“Agree, outdoor air pollution may add to indoor air pollution, but also vice versa.”
“It is not clear whether the UFP levels were measured by particle number count. Presumably UFP was measured using a portable UFP sensor, and it is likely particle number count, but it would be good to get confirmation on this. Using a UFP particle number counter I have seen short-term (seconds up to about a minute) peaks 100-200 times higher indoors than outdoor, mostly related to cooking. The claim of 560 times higher seems plausible but these may be very short-term spikes. We don’t know if peaks (or amplitude) is more or no more important than the average over hours/days for health.
“Yes, because of their size they have potential to be more mobile inside the body and translocate from the lung to other organs. Owing to their small size fraction, UFPs contain a high surface area to–mass ratio, giving them a high potential for translocation and interaction with tissue, resulting in oxidative stress and inflammation within extrapulmonary organs(HEI2013; Stoneetal.2016). The bulk [albeit not all (Jordakievaetal.2018)] of experimental animal and human studies have reported that UFP exposure is associated with atherosclerotic plaque formation, oxidative stress, increased inflammatory and procoagulant biomarkers, reduced coronary circulation, elevated blood pressure, and autonomic imbalance, suggesting that UFP exposure may play an important role in cardiovascular health(Aguileraetal.2016; Baietal.2018; Chungetal.2015; Keebaughetal.2015; Laneetal.2016; Liuetal.2018).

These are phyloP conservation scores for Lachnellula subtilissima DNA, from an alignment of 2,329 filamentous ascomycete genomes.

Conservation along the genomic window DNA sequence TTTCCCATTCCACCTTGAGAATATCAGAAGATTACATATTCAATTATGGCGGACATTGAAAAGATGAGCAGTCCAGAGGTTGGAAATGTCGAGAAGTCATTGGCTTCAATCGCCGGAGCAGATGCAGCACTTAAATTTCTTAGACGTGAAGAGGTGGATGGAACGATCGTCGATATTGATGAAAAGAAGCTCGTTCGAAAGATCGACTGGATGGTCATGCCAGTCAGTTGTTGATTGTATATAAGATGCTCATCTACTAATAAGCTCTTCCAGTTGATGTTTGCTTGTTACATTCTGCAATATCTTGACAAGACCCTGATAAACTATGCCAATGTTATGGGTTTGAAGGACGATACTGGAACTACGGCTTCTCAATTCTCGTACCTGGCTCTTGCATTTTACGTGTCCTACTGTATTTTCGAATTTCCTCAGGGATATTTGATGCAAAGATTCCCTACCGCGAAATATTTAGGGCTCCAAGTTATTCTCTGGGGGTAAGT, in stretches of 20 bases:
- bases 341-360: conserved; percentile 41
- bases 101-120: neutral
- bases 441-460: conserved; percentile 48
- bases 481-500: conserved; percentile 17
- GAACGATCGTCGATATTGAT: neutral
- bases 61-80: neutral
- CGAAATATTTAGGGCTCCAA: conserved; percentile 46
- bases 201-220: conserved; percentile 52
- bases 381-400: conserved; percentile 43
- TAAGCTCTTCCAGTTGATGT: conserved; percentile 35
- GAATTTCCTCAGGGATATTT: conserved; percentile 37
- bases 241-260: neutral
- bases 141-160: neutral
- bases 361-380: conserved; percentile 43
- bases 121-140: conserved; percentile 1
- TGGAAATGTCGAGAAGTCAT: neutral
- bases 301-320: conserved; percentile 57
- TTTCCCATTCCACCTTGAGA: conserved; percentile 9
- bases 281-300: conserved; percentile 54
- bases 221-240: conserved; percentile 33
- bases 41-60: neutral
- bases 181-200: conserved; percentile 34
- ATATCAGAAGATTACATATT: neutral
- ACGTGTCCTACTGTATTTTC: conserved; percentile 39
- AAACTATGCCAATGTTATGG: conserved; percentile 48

Prof Alastair Lewis, Professor of Atmospheric Chemistry, National Centre for Atmospheric Science, University of York, said:
“This isn’t a peer-reviewed scientific study, rather they are short one day snapshot experiments conducted by an NGO, supported by an air quality consultancy using fairly standard equipment. One doesn’t want to be too down on this, since I’m sure it has been undertaken with good intentions, but it’s really not particularly robust. It is potentially misleading, since it is focusing attention on a few short transient peaks in indoor PM number during the day. Outdoor air quality is typically considered over annual timescales, smoothing out day to day and weather related variability. So to get a truly meaningful comparison of inside exposure compared to outside would need a much much longer period of measurement. The underlying message could well be true, that for some people in the UK indoor pollution for particulates may be higher than outdoors, but the data here doesn’t prove it to be so for the population as a whole.”
The data from the National Air Quality Testing Services was published at 00:01 UK time on Wednesday 14th May.
Prof John Gulliver: No conflicts of interest. I received funding from MRC and European Union Framework programme for air pollution research.
Prof Alastair Lewis: Prof Lewis received funding from NERC, UKRI, Defra and BEIS for atmospheric chemistry and air pollution research, and from DSTL, Syft Technologies and Givaudan UK plc for analytical/instrumentation research.
None others received